with basic_model:
    # draw 1000 posterior samples
    idata = pm.sample()
Auto-assigning NUTS sampler...
Initializing NUTS using jitter+adapt_diag...
Sequential sampling (2 chains in 1 job)
NUTS: [alpha, beta, sigma]

Sampling 2 chains for 1_000 tune and 1_000 draw iterations (2_000 + 2_000 draws total) took 4 seconds.
We recommend running at least 4 chains for robust computation of convergence diagnostics

The sample function runs the step method(s) assigned (or passed) to it for the given number of iterations and returns an InferenceData object containing the samples collected, along with other useful attributes like statistics of the sampling run and a copy of the observed data. Notice that sample generated a set of parallel chains, depending on how many compute cores are on your machine.

    • <xarray.Dataset> Size: 72kB
      Dimensions:     (chain: 2, draw: 1000, beta_dim_0: 2)
        * chain       (chain) int64 16B 0 1
        * draw        (draw) int64 8kB 0 1 2 3 4 5 6 7 ... 993 994 995 996 997 998 999
        * beta_dim_0  (beta_dim_0) int64 16B 0 1
      Data variables:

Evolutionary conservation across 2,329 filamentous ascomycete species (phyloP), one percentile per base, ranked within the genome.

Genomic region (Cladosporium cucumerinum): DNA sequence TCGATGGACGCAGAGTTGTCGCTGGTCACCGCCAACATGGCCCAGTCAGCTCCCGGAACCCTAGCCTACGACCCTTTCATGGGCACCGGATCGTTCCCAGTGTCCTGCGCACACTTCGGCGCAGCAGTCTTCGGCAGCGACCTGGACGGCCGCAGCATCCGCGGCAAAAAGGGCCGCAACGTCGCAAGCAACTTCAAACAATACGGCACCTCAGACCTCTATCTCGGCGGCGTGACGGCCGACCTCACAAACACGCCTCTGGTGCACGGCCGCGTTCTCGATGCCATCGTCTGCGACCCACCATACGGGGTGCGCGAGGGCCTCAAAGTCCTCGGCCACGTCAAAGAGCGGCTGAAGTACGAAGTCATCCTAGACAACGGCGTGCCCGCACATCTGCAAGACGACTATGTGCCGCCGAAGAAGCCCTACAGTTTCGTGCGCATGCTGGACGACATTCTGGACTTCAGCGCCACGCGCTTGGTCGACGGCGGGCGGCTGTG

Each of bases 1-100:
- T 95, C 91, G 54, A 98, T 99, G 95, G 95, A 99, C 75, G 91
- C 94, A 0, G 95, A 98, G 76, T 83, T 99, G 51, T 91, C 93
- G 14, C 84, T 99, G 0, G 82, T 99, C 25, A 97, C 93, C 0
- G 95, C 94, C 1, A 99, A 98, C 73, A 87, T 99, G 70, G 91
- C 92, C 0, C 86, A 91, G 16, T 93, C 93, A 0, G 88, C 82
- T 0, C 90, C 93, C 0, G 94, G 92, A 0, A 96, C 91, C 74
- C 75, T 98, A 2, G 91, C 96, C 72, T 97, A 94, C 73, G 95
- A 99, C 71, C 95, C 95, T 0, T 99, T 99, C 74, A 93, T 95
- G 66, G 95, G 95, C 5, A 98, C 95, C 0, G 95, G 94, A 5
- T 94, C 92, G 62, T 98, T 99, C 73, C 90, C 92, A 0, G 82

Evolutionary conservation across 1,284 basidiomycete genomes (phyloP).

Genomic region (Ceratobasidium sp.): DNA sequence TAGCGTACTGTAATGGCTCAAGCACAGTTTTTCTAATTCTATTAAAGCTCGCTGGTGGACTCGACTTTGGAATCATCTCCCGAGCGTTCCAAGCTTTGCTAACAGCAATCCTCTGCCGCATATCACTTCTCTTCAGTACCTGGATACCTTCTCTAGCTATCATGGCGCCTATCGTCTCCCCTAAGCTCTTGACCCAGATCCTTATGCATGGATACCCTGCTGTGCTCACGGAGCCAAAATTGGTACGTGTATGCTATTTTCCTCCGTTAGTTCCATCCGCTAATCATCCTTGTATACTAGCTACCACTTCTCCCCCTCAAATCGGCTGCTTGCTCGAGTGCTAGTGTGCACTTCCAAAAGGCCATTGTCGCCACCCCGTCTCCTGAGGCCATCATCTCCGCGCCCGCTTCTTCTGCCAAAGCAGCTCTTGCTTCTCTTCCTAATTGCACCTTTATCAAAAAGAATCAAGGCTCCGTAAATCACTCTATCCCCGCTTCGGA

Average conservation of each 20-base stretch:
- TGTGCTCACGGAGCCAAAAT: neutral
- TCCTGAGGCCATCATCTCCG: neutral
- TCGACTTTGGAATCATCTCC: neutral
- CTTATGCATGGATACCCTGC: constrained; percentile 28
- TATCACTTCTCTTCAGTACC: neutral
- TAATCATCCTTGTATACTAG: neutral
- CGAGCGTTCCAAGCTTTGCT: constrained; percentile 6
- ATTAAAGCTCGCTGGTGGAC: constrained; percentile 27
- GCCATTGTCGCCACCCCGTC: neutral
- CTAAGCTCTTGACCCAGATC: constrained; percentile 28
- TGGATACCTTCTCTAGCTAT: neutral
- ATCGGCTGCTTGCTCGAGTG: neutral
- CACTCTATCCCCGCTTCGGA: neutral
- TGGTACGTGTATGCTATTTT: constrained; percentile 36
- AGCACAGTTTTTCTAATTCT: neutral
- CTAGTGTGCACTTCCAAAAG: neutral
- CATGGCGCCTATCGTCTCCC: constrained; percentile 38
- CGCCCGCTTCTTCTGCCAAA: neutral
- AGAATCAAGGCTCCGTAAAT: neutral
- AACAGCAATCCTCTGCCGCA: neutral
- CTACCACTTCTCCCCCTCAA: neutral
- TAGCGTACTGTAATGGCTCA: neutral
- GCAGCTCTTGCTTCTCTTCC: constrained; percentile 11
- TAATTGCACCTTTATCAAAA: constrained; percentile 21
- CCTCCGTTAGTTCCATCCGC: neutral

alpha       (chain, draw) float64 16kB 1.2 1.101 1.185 ... 1.049 1.095 1.166
          beta        (chain, draw, beta_dim_0) float64 32kB 1.04 2.809 ... 2.398
          sigma       (chain, draw) float64 16kB 1.119 1.102 0.9535 ... 0.8979 1.043
          created_at:                 2024-06-11T13:54:26.453547+00:00
          arviz_version:              0.18.0
          inference_library:          pymc
          inference_library_version:  5.15.1+31.gf44071b.dirty
          sampling_time:              4.079148530960083
          tuning_steps:               1000

    • <xarray.Dataset> Size: 252kB
      Dimensions:                (chain: 2, draw: 1000)
        * chain                  (chain) int64 16B 0 1
        * draw                   (draw) int64 8kB 0 1 2 3 4 5 ... 995 996 997 998 999
      Data variables: (12/17)
          acceptance_rate        (chain, draw) float64 16kB 1.0 0.8846 ... 0.3694
          diverging              (chain, draw) bool 2kB False False ... False False
          energy                 (chain, draw) float64 16kB 154.6 154.9 ... 159.8
          energy_error           (chain, draw) float64 16kB -0.2711 ... 0.09814
          index_in_trajectory    (chain, draw) int64 16kB -1 -2 -1 -3 ... -3 -1 -1 2
          largest_eigval         (chain, draw) float64 16kB nan nan nan ... nan nan
          ...                     ...
          process_time_diff      (chain, draw) float64 16kB 0.001092 ... 0.0006158
          reached_max_treedepth  (chain, draw) bool 2kB False False ... False False
          smallest_eigval        (chain, draw) float64 16kB nan nan nan ... nan nan
          step_size              (chain, draw) float64 16kB 1.171 1.171 ... 0.781
          step_size_bar          (chain, draw) float64 16kB 0.936 0.936 ... 0.9209
          tree_depth             (chain, draw) int64 16kB 2 2 2 2 2 2 ... 2 3 2 2 2 2
          created_at:                 2024-06-11T13:54:26.467286+00:00
          arviz_version:              0.18.0